Em John Accessories
Michelle Santiago Cortés, Staff Writer
CGS freshman Emma Johnson sits down with OTC to discuss her thriving accessory line
The summer before her junior year of high school, Emma Johnson locked herself in her bedroom and shredded a pile of her grandfather’s old ties and dress shirts. By the end of the day, she posted a photo on Instagram of her wrist stacked with a covetable collection of fabric and charm bracelets. Within a week, a store in her Upper West Side of New York City asked to carry three dozen. Two years after launching her accessories brand, Em John, Johnson’s key chains were among Oprah’s Favorite Things. Now, she is in her first year at CGS with her sights set on a Public Relations degree from the College of Communication here at BU.
What sets Em John apart?
I think the fact that I started this in high school. A lot of people just think of it as a hobby. A lot of people in my high school really just didn’t take me seriously. I haven’t been doing this for 25 years; I’m not a businesswoman who went to business school and then started a business and now has a team of 300 people. I also think telling the customers and stores that I work with that it's really all me and that at the age of 18, I’ve accomplished a six-figure business and done it all by myself. There really is no magic team of 30, and I’m just the face of it all. A lot of times people don’t take you seriously just because you are young.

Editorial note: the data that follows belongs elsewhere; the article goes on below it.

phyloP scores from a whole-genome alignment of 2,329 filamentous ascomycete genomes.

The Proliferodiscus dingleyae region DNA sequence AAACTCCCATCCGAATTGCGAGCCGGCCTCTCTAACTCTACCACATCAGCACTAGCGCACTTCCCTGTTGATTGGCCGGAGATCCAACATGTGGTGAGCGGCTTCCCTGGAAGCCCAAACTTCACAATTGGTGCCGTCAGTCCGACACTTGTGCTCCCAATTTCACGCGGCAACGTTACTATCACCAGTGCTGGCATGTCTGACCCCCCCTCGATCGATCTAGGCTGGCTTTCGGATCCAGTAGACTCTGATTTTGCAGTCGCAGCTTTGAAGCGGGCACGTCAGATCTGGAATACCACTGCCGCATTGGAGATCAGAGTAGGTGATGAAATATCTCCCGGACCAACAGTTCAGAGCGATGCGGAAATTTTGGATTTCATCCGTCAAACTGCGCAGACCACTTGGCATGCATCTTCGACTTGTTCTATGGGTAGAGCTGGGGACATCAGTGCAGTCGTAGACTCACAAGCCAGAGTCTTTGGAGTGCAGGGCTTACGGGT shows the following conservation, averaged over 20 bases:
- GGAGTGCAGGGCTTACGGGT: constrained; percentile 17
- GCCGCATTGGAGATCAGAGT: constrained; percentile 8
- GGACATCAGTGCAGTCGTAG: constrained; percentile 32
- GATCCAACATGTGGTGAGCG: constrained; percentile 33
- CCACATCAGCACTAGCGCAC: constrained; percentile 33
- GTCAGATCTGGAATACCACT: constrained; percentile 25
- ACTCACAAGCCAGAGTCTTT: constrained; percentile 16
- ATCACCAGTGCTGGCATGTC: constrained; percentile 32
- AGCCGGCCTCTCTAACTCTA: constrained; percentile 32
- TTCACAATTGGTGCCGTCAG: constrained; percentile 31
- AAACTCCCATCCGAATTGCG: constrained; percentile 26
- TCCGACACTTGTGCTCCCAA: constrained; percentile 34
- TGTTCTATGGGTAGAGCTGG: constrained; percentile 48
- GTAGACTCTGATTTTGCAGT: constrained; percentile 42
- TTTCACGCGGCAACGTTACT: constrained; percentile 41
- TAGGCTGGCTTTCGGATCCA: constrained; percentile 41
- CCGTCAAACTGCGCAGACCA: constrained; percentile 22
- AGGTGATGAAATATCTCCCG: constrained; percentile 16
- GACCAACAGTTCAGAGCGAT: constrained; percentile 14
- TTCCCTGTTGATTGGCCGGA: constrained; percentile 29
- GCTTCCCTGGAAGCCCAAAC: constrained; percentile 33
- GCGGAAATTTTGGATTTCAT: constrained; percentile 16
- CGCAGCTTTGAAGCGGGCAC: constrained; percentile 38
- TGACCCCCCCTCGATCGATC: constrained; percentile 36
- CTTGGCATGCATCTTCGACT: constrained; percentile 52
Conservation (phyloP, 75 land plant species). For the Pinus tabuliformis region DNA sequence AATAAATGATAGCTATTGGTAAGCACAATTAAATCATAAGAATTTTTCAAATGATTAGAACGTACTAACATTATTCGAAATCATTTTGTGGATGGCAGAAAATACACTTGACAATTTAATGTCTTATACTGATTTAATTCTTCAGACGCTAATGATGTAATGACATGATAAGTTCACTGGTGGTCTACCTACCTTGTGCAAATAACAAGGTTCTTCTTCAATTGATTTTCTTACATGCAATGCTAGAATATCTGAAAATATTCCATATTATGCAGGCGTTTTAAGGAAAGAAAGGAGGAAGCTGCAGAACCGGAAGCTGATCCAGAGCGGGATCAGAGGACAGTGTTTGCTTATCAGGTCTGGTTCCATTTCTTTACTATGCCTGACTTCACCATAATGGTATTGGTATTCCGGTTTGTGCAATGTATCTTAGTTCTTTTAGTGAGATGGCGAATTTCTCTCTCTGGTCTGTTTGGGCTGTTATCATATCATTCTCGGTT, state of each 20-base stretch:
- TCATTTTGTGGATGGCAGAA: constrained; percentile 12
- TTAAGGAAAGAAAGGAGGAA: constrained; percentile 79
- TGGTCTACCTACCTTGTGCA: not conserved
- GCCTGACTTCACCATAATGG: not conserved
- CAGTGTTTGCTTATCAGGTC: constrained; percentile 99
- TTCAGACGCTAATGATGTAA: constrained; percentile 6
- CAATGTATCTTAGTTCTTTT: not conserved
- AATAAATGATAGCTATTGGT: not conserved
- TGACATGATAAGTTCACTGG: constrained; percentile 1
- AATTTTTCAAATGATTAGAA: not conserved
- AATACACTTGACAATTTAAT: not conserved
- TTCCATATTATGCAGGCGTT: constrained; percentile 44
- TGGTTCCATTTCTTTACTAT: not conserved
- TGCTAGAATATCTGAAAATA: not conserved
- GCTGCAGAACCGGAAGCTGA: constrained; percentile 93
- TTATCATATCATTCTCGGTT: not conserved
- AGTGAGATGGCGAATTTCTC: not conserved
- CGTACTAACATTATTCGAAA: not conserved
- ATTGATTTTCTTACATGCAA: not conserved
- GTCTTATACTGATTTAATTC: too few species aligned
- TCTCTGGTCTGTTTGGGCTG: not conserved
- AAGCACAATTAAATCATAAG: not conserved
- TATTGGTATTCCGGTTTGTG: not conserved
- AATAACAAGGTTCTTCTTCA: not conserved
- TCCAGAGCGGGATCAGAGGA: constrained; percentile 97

Where did the idea to start your own business come from?
My family. They’re basically all entrepreneurs, so I come from an entrepreneurial background. My mom has a business that helps small business owners grow their business, mostly women-owned businesses. Recently, she has a segment on Good Morning America every week where she promotes five products at exclusive deals. That’s basically where my idea of Em John came from, because I would recommend brands to her and months after the segment would air I’d ask her “How’d the company do?” and she’d say “They made 800,000, 500,000, a million dollars.” I’d ask her for my cut for recommending the brand and told her that I’d love to have a business... and she said, “Start one.”
I was just a junior in high school. I was totally about school and there was no time for that, but then I set a goal for myself to pay for college through the business. I said to myself, “If I’m going to set a goal, I’m going to hit the goal.” That was a way for me to stay motivated.
Em John has a wide range of accessories but you started with just bracelets. How did the rest of it come to be?
So, first I started out with bracelets that were just fabric and pieces of strings. Then I thought that someone needs to be able to take it on and off easily; they need to wear it in the shower. If you’re wearing a lot of bracelets you don’t normally just take them all off. That’s where my rubber, beaded bracelets came in. It was nearing summer, when people are going to camp or are spending a lot of time in pools and at beaches. We needed something that’s durable for them to stack their arms with for the summer. I stalk Instagram all of the time and I like cheeky quotes. I thought, “These are so funny! They need to be put on something!” But they were too big for a bracelet charm, so I made pouches with all the funny sayings on them. It was about keeping it new and fresh, because after a couple of months of my first set of bracelets, it was like, “Who’s buying that anymore? We’ve seen that already.” It needed to be something new.